Real estate can provide investors with value from multiple sources. Well-positioned properties can strive to provide consistent cash flow from operations, in addition to appreciation in the property’s intrinsic value. And, if you are a real estate investor, you could access this property value appreciation, either via a sale of the asset or a refinance of debt obligations.
However, when that real estate is sold, you could be liable for taxes on the gains, similar to other investments. This liability, known as capital gains tax, is calculated as a percentage of the difference between the purchase price of the property and its sale price.
And, unlike other investment classes, real estate investors are able to deduct the value of the physical depreciation from their capital gains basis. Capital gains tax for real estate is the net appreciation in value -- accounting for the appreciation in the property’s value -- less the physical depreciation that has occurred over that period.
In other words, welcome to the world of depreciation recapture.
All about depreciation -- and how it’s recaptured
To understand depreciation recapture, it makes sense to understand depreciation. And, to understand depreciation, it makes sense to understand that physical things -- such as real estate – become less valuable over time, due to physical deterioration and obsolescence.
To account for this depreciation of value, the IRS allows you to reduce the property’s capital gains tax liability. Basically, upon the property’s sale, you can deduct a specified dollar amount from the capital gains basis, for each year the investment was held.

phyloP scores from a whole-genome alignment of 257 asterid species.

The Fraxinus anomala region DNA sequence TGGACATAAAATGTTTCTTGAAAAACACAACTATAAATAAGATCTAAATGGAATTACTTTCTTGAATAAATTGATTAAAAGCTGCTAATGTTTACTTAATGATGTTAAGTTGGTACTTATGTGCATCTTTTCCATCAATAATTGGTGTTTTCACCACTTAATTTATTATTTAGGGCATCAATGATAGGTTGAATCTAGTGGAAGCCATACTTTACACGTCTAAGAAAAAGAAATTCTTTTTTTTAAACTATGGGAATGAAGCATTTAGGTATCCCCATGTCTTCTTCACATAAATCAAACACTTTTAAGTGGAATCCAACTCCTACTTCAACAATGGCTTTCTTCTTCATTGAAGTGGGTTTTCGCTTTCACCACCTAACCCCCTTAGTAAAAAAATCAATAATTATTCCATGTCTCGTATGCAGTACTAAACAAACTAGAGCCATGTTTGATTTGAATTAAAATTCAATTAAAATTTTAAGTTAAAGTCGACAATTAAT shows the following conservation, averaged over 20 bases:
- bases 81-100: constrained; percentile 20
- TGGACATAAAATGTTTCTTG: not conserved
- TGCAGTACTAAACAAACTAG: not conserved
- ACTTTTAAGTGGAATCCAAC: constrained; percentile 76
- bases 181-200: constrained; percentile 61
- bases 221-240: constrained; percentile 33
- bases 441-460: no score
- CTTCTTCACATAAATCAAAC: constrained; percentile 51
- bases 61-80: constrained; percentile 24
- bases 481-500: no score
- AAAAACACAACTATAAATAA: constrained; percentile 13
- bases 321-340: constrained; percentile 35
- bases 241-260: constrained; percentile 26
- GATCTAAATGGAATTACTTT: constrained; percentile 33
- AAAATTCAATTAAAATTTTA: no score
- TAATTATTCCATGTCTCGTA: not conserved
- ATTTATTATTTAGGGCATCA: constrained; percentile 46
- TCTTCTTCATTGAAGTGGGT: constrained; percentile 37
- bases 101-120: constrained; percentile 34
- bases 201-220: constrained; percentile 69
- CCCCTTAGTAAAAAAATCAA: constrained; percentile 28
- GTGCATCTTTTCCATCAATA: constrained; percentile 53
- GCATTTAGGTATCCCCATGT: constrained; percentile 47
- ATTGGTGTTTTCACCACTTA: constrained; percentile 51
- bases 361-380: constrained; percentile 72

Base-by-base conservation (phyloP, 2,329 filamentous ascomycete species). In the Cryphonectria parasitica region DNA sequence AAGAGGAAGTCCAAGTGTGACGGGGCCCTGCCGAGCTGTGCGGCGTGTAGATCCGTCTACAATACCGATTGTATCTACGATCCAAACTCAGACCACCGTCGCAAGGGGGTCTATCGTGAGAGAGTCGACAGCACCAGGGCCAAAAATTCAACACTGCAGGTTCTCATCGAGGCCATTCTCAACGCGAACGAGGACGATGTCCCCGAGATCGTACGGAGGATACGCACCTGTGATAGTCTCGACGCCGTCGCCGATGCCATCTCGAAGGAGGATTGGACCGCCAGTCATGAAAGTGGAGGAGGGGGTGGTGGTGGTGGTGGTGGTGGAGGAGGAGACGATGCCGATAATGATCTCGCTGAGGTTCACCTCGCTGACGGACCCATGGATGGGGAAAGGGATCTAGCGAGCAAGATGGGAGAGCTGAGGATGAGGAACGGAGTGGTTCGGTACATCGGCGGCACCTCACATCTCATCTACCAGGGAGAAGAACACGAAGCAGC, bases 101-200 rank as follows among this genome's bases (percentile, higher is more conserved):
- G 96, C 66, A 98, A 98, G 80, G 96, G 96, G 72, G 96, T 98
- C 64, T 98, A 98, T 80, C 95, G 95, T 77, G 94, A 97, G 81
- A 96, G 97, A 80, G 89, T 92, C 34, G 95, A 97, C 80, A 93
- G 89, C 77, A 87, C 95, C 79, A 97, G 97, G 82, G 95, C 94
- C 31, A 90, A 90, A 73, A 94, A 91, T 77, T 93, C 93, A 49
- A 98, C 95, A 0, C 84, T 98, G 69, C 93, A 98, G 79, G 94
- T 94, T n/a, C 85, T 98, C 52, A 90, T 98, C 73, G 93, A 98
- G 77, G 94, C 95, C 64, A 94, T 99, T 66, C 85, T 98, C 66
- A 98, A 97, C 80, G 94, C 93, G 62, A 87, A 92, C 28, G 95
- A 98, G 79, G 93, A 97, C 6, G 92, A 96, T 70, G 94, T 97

In other words, you can spread the costs incurred in buying and improving your property (not including the land, which is not depreciable), over the asset’s useful life period. According to the IRS, the definition of “useful life” is 27.5 years for residential properties, and 39 years for commercial properties.
The IRS allows you to depreciate a rental property under the following conditions.
- You own the asset (even if you are paying off a mortgage).
- You use the asset either as part of your business or as a rental property.
- That the asset has a determined useful life; it can wear out or loses value.
- The asset must be held for at least one year. If you buy a rental property in January and decide to sell it in December, you won’t be able to write off any depreciation against their capital gains tax liability.
Depreciation is a great tool for decreasing tax liability, especially with a long-term holding period. For example, if you buy a duplex for $300,000 and put an additional $50,000 into it for improvements, your total cost basis is $350,000. Due to the fact that land is non-depreciable, you can’t use it to determine your depreciable basis. For this example, if we assume the value of the land is $75,000, your depreciable basis is $275,000 ($350,000-$75,000).
Assuming that the property is put into service immediately after you buy it, you can divide that $275,000 by its useful life of 27.5 years, giving you a depreciation value of $10,000 per year. Upon a profitable sale of the property, however, the IRS will want that money back.
Let’s say that, after 10 years of being a landlord for the above-mentioned property, you want to get rid of it. You sell it for $500,000, meaning you receive a tidy profit of $150,000. But with depreciation recapture, you need to consider the following:
- Your depreciation during that 10-year hold will be $100,000 ($10,000 x 10 years).
- Your adjusted basis in the property will total $250,000 ($350,000-$100,000)
- When you sell that asset for $500,000, your total gain will be $250,000 (the sales price of $500,000 less the adjusted basis of $250,000).